“Approximately 75% to 80% of the terrestrial landmass has been altered in some way by human activity. So, this activity has brought humans in closer contact with nonhuman animals. If we consider that humans are just another animal, it kind of makes perfect sense that diseases can go backward and forward.”
Unwin says zoonosis is a two-way street. When people expose animals in the wild to human diseases, that gives viruses a new host species to thrive in. These viruses can become much stronger.
“If you see a great ape with a runny nose, it’s quite likely they’re carrying a rhinovirus from a human source. If we continue to treat other creatures on the planet as something lesser than ourselves, then we do so at our peril because we are part of that same ecosystem and environment.”Steve Unwin, University of Birmingham
“If you see a great ape with a runny nose, it’s quite likely they’re carrying a rhinovirus from a human source. If we continue to treat other creatures on the planet as something lesser than ourselves, then we do so at our peril because we are part of that same ecosystem and environment.”
Unwin and Tom Hughes are part of a movement called, “One Health.” It brings together veterinary scientists, epidemiologists, public health officials, economists and ecologists with the goal of coordinating their efforts to quash zoonotic disease outbreaks early on.
Hughes says Malaysia adopted the One Health concept early on and used it to control the Nipah virus. Several government agencies collaborated “to break the transmission chain to understand where the virus came from.”
In his view, “The One Health concept is pretty simple. It’s something my children are able to grasp, but adults seem to struggle with. The idea is if we want to have healthy people, we need to have a healthy environment, healthy livestock and healthy wildlife. We are all interconnected.”
As for COVID-19, Malaysia only has about 200 cases per 1 million people. That’s just behind South Korea. Hughes says the country’s relative success is directly related to its history of fighting zoonotic diseases.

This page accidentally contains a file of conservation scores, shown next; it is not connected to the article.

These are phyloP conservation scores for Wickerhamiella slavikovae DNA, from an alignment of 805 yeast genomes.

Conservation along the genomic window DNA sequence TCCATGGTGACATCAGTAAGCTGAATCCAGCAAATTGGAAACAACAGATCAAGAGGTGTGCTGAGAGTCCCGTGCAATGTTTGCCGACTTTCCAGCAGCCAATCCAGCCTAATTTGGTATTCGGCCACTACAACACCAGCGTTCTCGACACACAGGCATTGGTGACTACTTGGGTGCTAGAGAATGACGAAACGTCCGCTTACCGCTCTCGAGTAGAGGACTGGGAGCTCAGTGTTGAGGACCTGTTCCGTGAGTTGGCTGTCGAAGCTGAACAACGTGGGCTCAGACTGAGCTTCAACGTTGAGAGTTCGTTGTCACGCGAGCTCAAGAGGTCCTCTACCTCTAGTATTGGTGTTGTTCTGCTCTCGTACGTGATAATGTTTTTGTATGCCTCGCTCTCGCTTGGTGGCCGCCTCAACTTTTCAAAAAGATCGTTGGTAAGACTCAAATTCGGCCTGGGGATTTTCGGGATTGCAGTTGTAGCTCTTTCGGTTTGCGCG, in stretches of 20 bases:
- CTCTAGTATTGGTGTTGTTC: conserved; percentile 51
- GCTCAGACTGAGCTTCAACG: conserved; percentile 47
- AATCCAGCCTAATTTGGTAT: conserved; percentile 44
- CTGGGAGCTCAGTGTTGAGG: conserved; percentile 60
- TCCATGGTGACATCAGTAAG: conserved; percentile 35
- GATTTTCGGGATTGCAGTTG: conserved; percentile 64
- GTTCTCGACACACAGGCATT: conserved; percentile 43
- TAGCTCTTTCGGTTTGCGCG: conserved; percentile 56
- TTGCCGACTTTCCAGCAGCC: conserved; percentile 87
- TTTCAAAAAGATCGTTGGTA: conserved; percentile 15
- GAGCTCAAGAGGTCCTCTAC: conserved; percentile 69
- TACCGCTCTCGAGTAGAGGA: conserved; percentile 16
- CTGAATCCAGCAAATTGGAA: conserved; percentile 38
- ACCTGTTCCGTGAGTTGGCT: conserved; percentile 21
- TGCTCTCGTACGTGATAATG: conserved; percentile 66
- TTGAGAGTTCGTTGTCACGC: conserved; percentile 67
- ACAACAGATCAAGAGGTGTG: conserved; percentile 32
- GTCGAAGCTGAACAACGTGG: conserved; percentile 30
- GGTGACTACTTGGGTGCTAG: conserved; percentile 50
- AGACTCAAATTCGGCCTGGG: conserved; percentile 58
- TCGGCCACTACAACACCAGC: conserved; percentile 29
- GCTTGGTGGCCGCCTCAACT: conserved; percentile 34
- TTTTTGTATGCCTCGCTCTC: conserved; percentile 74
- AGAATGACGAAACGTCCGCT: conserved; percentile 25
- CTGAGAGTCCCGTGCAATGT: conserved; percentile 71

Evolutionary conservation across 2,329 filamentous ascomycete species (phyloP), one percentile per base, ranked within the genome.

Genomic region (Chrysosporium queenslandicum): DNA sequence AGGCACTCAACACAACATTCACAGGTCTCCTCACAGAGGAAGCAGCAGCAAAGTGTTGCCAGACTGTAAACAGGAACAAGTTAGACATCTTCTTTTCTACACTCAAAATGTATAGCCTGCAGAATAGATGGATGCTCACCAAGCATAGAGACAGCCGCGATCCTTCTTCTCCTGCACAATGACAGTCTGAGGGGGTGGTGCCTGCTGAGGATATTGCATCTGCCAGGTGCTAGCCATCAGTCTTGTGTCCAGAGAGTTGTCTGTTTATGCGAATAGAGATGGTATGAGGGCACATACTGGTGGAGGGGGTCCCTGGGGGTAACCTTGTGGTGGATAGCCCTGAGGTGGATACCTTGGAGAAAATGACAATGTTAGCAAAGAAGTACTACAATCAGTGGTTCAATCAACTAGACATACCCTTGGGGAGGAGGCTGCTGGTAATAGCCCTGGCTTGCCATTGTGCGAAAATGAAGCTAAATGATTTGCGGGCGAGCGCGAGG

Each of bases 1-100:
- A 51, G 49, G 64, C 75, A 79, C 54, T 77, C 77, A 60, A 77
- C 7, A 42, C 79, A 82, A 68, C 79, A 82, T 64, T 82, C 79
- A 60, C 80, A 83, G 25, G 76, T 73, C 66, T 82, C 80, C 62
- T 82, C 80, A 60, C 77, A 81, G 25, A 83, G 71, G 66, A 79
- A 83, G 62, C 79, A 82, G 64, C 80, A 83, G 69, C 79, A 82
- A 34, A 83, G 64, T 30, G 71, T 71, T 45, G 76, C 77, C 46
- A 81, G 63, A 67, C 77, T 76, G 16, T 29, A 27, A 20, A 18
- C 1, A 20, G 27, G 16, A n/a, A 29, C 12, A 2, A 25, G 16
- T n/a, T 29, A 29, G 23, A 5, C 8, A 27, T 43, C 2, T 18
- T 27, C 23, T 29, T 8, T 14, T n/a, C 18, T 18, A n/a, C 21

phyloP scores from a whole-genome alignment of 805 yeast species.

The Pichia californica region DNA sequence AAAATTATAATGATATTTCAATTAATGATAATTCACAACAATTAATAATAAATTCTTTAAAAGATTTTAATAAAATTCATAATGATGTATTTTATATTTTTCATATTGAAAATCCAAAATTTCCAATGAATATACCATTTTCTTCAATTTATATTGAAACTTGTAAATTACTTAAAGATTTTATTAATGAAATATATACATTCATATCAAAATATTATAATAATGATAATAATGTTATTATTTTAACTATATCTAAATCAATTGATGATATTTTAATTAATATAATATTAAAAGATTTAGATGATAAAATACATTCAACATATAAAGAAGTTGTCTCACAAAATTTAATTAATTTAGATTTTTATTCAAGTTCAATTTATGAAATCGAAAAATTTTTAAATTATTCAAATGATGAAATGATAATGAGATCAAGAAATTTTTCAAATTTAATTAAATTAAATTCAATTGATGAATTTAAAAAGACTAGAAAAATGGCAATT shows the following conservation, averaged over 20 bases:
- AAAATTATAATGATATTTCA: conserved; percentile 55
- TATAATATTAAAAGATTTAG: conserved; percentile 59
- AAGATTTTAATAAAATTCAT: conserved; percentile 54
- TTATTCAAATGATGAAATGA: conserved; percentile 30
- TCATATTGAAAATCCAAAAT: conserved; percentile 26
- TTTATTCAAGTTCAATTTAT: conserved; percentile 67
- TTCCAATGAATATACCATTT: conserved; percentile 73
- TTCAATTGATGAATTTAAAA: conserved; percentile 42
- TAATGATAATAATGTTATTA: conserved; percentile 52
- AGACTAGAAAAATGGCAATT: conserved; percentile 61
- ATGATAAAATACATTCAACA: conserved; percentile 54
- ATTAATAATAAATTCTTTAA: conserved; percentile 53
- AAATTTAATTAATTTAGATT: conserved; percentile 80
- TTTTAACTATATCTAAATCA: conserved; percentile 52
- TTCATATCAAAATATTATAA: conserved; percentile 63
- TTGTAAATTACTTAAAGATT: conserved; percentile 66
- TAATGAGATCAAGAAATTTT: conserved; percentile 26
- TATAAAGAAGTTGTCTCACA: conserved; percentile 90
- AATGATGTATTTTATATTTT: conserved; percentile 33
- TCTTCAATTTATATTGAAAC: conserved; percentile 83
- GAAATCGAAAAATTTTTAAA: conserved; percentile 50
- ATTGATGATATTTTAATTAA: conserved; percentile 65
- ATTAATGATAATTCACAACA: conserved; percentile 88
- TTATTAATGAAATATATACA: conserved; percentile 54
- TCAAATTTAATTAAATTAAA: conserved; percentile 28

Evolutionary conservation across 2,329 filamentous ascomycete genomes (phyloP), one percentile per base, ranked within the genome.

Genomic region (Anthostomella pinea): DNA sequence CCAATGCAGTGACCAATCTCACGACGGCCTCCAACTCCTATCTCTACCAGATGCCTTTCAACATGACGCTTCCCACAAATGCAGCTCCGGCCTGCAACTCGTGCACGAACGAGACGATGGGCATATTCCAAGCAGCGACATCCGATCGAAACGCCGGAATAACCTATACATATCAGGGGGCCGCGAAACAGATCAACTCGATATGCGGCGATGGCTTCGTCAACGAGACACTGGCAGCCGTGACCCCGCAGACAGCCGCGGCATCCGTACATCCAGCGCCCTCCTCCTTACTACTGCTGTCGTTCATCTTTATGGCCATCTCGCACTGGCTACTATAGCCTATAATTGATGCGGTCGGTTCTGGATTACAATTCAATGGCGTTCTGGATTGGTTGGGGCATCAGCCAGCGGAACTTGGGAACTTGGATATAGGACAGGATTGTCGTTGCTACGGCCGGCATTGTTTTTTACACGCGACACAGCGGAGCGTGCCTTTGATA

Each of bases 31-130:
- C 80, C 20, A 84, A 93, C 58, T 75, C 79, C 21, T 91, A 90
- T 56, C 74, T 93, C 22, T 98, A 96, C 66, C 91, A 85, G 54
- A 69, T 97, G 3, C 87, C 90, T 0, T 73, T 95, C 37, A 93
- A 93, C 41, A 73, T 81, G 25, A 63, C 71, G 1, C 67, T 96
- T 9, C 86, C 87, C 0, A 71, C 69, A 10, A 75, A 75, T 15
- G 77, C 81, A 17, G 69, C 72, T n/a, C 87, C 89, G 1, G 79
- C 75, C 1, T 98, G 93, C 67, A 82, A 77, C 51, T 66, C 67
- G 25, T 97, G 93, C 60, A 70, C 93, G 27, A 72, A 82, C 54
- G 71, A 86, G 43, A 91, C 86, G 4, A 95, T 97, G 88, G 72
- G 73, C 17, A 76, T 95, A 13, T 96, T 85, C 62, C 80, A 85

“Just looking at how Malaysia is responding to COVID-19 and how well we are doing to maintain the spread of this virus. They’re doing an amazing job to keep the public informed, and it really shows just how well Malaysia has embraced these kinds of ideas. Malaysia is really showing itself as a regional leader in dealing with zoonosis.”Tom Hughes, EcoHealth Alliance
“Just looking at how Malaysia is responding to COVID-19 and how well we are doing to maintain the spread of this virus. They’re doing an amazing job to keep the public informed, and it really shows just how well Malaysia has embraced these kinds of ideas. Malaysia is really showing itself as a regional leader in dealing with zoonosis.”
The Malaysian government has a text-messaging system set up for relaying real-time updates about the country’s movement control order and have ramped up their testing capacity to test 11,500 samples a day across 48 different testing centers.
Hughes points out that Southeast Asia is home to a lot of research on zoonotic disease transmission because countries in tropical climates are more prone to zoonotic disease emergence.
“You’ve got high population densities. Lots of natural, pristine environments with high wildlife biodiversity. But, at the same time, you have a huge amount of pressure to expand our urban environment and expand our agricultural areas, which is what is causing these viruses to spill over. In the US and the UK and Europe, most of our development happened decades and centuries ago, whereas this sort of development is happening right now in the tropics.
He says it is the responsibility of wealthier nations to fund zoonotic disease research in these countries because, as COVID-19 has demonstrated, we are all one.